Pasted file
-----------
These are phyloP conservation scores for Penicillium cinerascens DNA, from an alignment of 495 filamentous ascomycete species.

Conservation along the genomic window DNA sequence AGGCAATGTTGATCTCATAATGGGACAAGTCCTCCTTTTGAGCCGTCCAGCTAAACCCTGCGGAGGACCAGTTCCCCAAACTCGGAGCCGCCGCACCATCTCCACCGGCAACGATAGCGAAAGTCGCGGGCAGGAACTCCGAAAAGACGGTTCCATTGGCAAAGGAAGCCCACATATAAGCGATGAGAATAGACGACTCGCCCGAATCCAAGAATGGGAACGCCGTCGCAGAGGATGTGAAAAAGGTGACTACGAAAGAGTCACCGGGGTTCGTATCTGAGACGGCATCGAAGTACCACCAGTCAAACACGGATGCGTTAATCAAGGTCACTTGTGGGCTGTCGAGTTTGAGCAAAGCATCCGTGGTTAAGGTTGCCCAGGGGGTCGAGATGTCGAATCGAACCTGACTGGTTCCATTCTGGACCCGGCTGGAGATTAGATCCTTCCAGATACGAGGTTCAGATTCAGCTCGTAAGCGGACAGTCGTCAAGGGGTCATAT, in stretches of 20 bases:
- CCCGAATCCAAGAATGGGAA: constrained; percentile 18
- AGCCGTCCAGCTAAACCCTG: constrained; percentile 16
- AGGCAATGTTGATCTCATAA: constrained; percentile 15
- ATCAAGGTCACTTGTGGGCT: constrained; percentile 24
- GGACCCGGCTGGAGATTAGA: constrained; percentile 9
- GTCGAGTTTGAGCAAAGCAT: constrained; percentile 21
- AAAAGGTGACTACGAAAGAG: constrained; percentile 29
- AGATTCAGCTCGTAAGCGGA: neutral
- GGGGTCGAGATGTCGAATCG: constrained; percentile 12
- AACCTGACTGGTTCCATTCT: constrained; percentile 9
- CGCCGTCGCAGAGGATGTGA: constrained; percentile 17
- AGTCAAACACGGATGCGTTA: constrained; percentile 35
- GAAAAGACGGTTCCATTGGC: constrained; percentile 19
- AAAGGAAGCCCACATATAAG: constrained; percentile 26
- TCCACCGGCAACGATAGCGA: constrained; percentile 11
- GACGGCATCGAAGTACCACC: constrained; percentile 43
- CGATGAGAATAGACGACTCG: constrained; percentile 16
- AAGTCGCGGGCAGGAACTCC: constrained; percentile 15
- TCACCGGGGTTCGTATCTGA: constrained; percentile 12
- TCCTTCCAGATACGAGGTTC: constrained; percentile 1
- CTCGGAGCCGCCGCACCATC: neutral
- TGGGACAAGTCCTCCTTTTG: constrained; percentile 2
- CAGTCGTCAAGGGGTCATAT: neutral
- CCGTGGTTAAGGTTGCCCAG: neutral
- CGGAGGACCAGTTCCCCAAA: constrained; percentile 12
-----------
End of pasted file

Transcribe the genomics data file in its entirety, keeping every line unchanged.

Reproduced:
These are phyloP conservation scores for Penicillium cinerascens DNA, from an alignment of 495 filamentous ascomycete species.

Conservation along the genomic window DNA sequence AGGCAATGTTGATCTCATAATGGGACAAGTCCTCCTTTTGAGCCGTCCAGCTAAACCCTGCGGAGGACCAGTTCCCCAAACTCGGAGCCGCCGCACCATCTCCACCGGCAACGATAGCGAAAGTCGCGGGCAGGAACTCCGAAAAGACGGTTCCATTGGCAAAGGAAGCCCACATATAAGCGATGAGAATAGACGACTCGCCCGAATCCAAGAATGGGAACGCCGTCGCAGAGGATGTGAAAAAGGTGACTACGAAAGAGTCACCGGGGTTCGTATCTGAGACGGCATCGAAGTACCACCAGTCAAACACGGATGCGTTAATCAAGGTCACTTGTGGGCTGTCGAGTTTGAGCAAAGCATCCGTGGTTAAGGTTGCCCAGGGGGTCGAGATGTCGAATCGAACCTGACTGGTTCCATTCTGGACCCGGCTGGAGATTAGATCCTTCCAGATACGAGGTTCAGATTCAGCTCGTAAGCGGACAGTCGTCAAGGGGTCATAT, in stretches of 20 bases:
- CCCGAATCCAAGAATGGGAA: constrained; percentile 18
- AGCCGTCCAGCTAAACCCTG: constrained; percentile 16
- AGGCAATGTTGATCTCATAA: constrained; percentile 15
- ATCAAGGTCACTTGTGGGCT: constrained; percentile 24
- GGACCCGGCTGGAGATTAGA: constrained; percentile 9
- GTCGAGTTTGAGCAAAGCAT: constrained; percentile 21
- AAAAGGTGACTACGAAAGAG: constrained; percentile 29
- AGATTCAGCTCGTAAGCGGA: neutral
- GGGGTCGAGATGTCGAATCG: constrained; percentile 12
- AACCTGACTGGTTCCATTCT: constrained; percentile 9
- CGCCGTCGCAGAGGATGTGA: constrained; percentile 17
- AGTCAAACACGGATGCGTTA: constrained; percentile 35
- GAAAAGACGGTTCCATTGGC: constrained; percentile 19
- AAAGGAAGCCCACATATAAG: constrained; percentile 26
- TCCACCGGCAACGATAGCGA: constrained; percentile 11
- GACGGCATCGAAGTACCACC: constrained; percentile 43
- CGATGAGAATAGACGACTCG: constrained; percentile 16
- AAGTCGCGGGCAGGAACTCC: constrained; percentile 15
- TCACCGGGGTTCGTATCTGA: constrained; percentile 12
- TCCTTCCAGATACGAGGTTC: constrained; percentile 1
- CTCGGAGCCGCCGCACCATC: neutral
- TGGGACAAGTCCTCCTTTTG: constrained; percentile 2
- CAGTCGTCAAGGGGTCATAT: neutral
- CCGTGGTTAAGGTTGCCCAG: neutral
- CGGAGGACCAGTTCCCCAAA: constrained; percentile 12